Editors note: This is the third of four articles reviewing the third quarter in mutual funds and the outlook for the fourth quarter. You can read the first two stories here and here.
You've probably never heard of Jerry Jordan. After all, his
Jordan Opportunity (JORDX) fund is tiny, with less than $30 million in assets, and it's been available to the general public for less than two years.
But he's making quite a debut.
Jordan Opportunity has rocketed 7.4% in the third quarter and a thumping 25.7% so far this year, after beating the Street with a 9.2% result in 2006. And that's a continuation of earlier successes. Jordan ran the fund as a private investment partnership before opening it to the public, and it beat the
Standard & Poor's 500
index over the past five and 10 years.
Jordan Opportunity is a concentrated, flexible, growth-oriented mutual fund. And despite this summer's shakeout, the manager is charging into the fourth quarter in a very bullish mood.
"We believe it's a bull market," he insists, saying, "The
cutting rates always works." (Except in 2001, he adds.)
One big bet he's making right now: Wall Street banks.
," he says. "We didn't buy them until the big blowout in February. We bought more in the selloff in July." He was tempted to ramp up even more during the August panic, but admits, "We got scared about buying more."
The reason he likes them? "If it's a bull market, the brokerage stocks do well. And we believe it's a bull market. We think the valuations are already discounting a lot of bad news over the next two years."
Indeed, even after several weeks' rally from their August lows, the stocks are cheaply valued. Morgan Stanley, Goldman Sachs and Merrill Lynch are each around eight or nine times forecast earnings -- assuming those earnings come through. If you're bullish, this would be a place to bet. "We don't think it's a bear market for a number of years," Jordan adds.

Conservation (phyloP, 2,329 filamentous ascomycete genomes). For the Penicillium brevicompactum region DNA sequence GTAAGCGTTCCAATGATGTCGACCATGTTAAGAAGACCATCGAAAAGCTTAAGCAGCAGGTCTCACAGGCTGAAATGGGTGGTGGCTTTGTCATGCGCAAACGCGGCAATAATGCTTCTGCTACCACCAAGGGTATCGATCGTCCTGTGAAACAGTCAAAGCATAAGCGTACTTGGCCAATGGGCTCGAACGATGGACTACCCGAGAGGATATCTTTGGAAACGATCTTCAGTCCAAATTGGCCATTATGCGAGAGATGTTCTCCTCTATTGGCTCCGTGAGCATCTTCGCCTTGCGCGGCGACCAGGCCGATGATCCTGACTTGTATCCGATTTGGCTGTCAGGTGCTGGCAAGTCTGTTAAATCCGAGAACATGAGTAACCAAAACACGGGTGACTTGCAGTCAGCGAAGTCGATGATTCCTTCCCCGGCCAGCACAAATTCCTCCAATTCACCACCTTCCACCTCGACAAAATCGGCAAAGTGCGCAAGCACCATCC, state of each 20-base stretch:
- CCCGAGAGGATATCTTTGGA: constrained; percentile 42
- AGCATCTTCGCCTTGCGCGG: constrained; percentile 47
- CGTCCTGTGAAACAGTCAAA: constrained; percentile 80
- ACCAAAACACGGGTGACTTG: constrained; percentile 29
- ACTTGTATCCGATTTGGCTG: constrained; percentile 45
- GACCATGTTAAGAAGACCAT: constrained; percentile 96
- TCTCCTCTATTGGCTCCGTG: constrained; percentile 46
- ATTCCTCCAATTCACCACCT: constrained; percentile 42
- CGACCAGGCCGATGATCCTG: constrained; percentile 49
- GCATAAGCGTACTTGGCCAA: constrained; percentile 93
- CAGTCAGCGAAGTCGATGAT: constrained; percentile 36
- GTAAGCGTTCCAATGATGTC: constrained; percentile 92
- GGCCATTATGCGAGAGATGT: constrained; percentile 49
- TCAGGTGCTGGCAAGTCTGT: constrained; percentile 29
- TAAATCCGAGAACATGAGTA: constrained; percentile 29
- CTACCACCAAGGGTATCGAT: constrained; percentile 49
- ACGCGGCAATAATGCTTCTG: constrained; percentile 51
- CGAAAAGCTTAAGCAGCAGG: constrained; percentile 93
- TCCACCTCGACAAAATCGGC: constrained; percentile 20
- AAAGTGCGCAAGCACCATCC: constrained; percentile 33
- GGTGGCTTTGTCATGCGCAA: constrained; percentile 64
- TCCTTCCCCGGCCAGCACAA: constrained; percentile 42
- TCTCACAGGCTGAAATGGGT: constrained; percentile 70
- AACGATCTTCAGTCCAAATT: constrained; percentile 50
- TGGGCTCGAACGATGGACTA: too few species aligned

Jordan also likes commodity plays, for similar reasons: Namely, if you're bullish, they're cheap.The oil market, he points out, now expects prices to fall over the coming years, and the picture is the same in some other commodity markets. As a result, Wall Street analysts are taking a cautious view of earnings.
A case in point: copper miner
. The Wall Street consensus predicts earnings this year of $9 a share, he says. "But if copper
prices stay where they are, it's going to earn $12 to $14."
That would make the shares, currently $106, a steal.
Jordan's other energy plays include services giant
, deep-water rig company
His third big sector is healthcare. It's less economically sensitive. But he believes we are going to see a big upsurge in R&D spending, both by the major pharmaceutical companies and by biotech research ventures. He's looking for companies that will benefit.
Picks include testing and research services companies
Jordan's also betting on
, a medical testing company focused on women's health. The company is a leader in equipment to screen for breast cancer. He sees big benefits from its merger with
, another testing company also focused on women's health.
On the other hand, unlike a lot of bulls, he remains wary of technology, one of this year's hottest sectors. "I own
, I own
, that's about it," he says. He notes technology has promised and disappointed before.
Jordan characterizes his investment style as growth-oriented. He aims usually to hold a concentrated portfolio of 20 to 30 stocks, arranged around a few big themes. It's a top-down approach. "We're looking to have three to five big themes that are secular in nature that we can invest in and then trade around," he says.
His fund has a number of advantages. It's small and independent. The managers aren't answering to a sales force or seat-polishers in a big corporation. And the fund has a degree of flexibility. The manager can trade options and hold some cash and foreign stocks. He used put (or "down") options to hedge his portfolio over the summer "and it really helped us out in August," he says.
Coming up next: Funds that bet on corporate takeovers.
In keeping with TSC's editorial policy, Brett Arends doesn't own or short individual stocks. He also doesn't invest in hedge funds or other private investment partnerships. Arends takes a critical look inside mutual funds and the personal finance industry in a twice-weekly column that ranges from investment advice for the general reader to the industry's latest scoop. Prior to joining TheStreet.com in 2006, he worked for more than two years at the Boston Herald, where he revived the paper's well-known 'On State Street' finance column and was part of a team that won two SABEW awards in 2005. He had previously written for the Daily Telegraph and Daily Mail newspapers in London, the magazine Private Eye, and for Global Agenda, the official magazine of the World Economic Summit in Davos, Switzerland. Arends has also written a book on sports 'futures' betting.